This article originally published at Asian-Nation.org and is copyrighted © 2013 

If you’ve read more than a few articles on Asian-Nation, you already know that I rely a lot on Census data and statistics for this website and blog. In addition, as an academic, I also use Census data heavily for my own research studies, as do thousands of other sociologists, demographers, statisticians, analysts, and others in all kinds of disciplines and fields.

It’s with this in mind that many of us are eagerly anticipating the 2010 Census. After the questionnaires and data collection start this spring, the actual data won’t be completely tabulated and released to the public until 2013 or so. Nonetheless, as a recent Time magazine article describes, diverse racial and ethnic groups around the country understand how important it is that the federal government has an accurate count of their population numbers and the overall importance of these Census data to American society in general:

The U.S. Census is gearing up for its once-a-decade tally of America’s population. And so are thousands of groups with a vested interest in being fully counted — since the Census determines not just seats in the House of Representatives but also how some $400 billion in annual federal funding gets divvied up, the way companies think about where to build factories and stores, and the shape of political and social discourse about issues like race, ethnicity and urban vs. rural America. . . .

Brazilians in Boston are creating public-service announcements to run on Portuguese-language radio stations. The state of California is handing out maps of neighborhoods with low participation rates in the last Census so community groups can target where to knock on doors. . . . “The Census,” says Melanie Campbell of the National Coalition on Black Civic Participation, “is all about financial resources and power.” . . .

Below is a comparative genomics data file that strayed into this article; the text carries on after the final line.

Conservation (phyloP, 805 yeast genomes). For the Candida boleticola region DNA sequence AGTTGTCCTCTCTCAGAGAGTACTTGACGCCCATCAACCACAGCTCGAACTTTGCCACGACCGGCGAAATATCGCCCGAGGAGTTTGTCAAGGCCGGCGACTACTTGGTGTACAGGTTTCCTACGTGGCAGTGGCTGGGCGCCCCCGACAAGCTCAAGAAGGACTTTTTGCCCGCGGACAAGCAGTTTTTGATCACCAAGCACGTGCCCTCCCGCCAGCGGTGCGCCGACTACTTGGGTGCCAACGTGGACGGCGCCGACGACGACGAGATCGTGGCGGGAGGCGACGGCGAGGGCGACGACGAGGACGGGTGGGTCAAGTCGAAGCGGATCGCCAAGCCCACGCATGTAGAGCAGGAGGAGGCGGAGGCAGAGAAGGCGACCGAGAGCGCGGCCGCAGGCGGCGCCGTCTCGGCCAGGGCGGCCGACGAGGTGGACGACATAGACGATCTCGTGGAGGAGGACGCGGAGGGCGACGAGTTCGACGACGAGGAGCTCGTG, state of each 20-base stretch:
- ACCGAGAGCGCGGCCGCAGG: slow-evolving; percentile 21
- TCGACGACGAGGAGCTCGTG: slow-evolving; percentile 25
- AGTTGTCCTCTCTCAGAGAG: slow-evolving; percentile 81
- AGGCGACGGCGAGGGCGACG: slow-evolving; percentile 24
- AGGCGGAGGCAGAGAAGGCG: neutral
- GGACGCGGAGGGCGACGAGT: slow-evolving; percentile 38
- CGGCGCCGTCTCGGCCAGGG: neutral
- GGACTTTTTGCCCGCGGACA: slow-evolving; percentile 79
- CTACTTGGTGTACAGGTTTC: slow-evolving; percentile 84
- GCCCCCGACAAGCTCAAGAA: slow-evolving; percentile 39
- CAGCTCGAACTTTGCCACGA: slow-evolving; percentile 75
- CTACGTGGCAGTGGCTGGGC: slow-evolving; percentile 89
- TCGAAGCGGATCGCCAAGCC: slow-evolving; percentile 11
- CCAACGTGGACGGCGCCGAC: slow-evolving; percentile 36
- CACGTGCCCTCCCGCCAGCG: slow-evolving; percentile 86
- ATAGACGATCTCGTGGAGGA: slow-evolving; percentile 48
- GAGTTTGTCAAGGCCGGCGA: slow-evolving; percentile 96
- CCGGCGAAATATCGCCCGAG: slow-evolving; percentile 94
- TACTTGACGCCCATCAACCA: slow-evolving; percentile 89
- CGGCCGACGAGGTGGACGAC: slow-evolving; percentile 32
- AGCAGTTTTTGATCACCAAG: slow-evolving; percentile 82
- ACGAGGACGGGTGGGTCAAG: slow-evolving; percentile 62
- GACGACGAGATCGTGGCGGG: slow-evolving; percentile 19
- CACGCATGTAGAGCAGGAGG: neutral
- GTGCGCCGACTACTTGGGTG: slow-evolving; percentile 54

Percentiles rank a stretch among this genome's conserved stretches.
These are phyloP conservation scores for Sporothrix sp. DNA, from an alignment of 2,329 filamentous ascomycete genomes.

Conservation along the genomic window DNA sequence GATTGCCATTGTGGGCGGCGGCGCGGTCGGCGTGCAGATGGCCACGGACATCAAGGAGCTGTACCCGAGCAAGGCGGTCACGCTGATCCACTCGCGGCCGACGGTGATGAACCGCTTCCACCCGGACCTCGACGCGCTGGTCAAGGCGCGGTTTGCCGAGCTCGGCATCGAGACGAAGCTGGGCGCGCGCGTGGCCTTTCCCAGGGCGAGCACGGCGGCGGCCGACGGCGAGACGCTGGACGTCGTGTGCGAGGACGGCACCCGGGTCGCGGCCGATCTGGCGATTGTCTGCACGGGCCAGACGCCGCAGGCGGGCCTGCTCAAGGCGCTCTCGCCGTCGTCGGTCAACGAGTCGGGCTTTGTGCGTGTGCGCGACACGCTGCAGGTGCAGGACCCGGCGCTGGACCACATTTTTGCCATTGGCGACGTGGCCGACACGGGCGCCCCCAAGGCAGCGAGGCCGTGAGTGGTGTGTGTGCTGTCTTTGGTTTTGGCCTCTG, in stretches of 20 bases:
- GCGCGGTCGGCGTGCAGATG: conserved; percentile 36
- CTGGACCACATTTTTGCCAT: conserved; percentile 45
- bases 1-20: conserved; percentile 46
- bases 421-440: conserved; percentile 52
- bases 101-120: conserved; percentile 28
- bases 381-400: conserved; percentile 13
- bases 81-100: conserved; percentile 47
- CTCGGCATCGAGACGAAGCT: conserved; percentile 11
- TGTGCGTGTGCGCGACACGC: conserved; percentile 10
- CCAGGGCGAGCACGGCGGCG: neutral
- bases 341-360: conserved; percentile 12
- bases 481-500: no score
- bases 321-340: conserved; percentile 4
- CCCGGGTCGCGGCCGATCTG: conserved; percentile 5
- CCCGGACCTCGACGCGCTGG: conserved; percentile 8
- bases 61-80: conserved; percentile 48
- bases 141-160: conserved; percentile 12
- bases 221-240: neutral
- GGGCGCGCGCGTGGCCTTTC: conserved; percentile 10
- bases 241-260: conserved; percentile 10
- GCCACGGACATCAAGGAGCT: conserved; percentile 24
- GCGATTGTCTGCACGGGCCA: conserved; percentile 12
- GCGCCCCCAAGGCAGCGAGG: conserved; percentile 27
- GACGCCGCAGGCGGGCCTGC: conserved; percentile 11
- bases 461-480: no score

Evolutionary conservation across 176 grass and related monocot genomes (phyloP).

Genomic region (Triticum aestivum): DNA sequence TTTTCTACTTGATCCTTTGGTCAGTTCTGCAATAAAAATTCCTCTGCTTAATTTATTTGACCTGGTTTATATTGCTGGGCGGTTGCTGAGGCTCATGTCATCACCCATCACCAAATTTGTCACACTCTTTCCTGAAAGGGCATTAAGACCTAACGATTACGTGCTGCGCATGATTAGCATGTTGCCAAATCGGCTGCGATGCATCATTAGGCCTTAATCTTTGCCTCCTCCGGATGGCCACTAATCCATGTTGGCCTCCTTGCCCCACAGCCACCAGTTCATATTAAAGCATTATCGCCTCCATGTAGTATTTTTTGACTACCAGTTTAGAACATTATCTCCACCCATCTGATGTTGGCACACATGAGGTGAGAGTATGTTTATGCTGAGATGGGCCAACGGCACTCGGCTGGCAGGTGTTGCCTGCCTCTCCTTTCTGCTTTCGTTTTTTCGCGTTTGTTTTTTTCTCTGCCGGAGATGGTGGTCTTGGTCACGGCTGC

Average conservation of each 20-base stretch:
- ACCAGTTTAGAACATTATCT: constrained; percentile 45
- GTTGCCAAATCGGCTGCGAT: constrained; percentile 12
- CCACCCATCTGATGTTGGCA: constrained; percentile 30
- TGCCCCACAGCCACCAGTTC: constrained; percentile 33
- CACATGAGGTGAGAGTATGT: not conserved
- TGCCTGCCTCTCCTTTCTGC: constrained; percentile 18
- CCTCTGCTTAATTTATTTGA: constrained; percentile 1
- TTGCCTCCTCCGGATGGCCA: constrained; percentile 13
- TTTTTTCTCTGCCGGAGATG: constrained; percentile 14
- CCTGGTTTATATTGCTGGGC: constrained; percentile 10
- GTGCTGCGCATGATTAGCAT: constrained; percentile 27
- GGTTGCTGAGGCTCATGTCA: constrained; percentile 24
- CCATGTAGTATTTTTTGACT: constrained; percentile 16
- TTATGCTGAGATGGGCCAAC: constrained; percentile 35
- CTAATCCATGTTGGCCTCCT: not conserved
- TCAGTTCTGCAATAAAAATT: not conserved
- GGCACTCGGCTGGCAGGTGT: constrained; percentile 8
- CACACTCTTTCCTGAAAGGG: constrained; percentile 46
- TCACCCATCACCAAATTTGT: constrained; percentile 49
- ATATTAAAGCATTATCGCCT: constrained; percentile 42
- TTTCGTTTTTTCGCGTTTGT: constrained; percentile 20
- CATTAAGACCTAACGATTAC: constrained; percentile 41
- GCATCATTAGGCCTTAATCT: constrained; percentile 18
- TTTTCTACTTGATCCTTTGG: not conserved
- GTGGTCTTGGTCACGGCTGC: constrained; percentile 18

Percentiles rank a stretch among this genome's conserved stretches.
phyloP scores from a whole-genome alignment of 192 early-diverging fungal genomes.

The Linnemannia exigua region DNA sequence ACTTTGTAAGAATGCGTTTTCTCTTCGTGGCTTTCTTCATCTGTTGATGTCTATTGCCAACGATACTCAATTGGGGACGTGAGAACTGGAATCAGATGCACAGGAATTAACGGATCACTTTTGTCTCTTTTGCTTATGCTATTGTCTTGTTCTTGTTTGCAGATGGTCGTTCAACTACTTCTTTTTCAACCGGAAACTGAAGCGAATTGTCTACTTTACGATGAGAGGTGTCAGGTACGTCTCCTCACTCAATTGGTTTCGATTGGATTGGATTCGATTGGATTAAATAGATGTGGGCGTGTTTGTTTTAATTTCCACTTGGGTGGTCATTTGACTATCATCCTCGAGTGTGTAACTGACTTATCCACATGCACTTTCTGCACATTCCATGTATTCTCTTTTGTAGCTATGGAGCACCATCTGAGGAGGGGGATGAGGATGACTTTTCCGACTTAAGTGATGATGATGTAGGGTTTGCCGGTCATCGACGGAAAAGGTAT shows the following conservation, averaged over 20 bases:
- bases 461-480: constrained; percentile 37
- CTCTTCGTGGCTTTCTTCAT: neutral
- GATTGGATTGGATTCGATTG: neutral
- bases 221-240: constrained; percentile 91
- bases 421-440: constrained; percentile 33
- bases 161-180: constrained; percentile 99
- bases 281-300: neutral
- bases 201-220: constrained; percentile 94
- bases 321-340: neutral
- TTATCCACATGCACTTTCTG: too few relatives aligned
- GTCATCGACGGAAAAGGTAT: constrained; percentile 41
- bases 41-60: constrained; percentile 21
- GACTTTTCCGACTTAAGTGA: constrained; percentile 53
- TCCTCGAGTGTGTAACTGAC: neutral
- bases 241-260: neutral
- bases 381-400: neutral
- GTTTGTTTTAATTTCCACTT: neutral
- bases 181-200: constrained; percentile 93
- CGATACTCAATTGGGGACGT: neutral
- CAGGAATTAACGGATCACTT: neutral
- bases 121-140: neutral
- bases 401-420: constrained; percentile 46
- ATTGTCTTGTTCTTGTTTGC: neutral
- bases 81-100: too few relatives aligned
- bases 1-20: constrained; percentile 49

To think about what’s at stake — beyond $3 billion in unemployment funds, $4 billion worth of rural-electrification loans, $6 billion in Head Start money and hundreds of billions of other federal dollars — consider the Burmese. Some 17,000 people living in the U.S. identified themselves as Burmese in the 2000 Census, but “we know that’s not the right number,” says Aung Naing, chairman of the Burmese Complete Count Committee. . .

In Southern California alone, there are seven or eight Burmese Buddhist temples, he says. So since the fall, Naing has been traveling the country, explaining to Burmese groups that the Census counts everybody — citizen or not — and that the data collected aren’t shared with other parts of the government, like immigration or taxing authorities (common fears that drive down response rates among many minority groups, including blacks and Hispanics).

The Time article acknowledges that there have been instances in the past where Census data has been used against particular racial/ethnic groups, such as during World War II when they were used to identify neighborhoods that had large Japanese American populations, so that they could more easily be rounded up and placed in prison camps.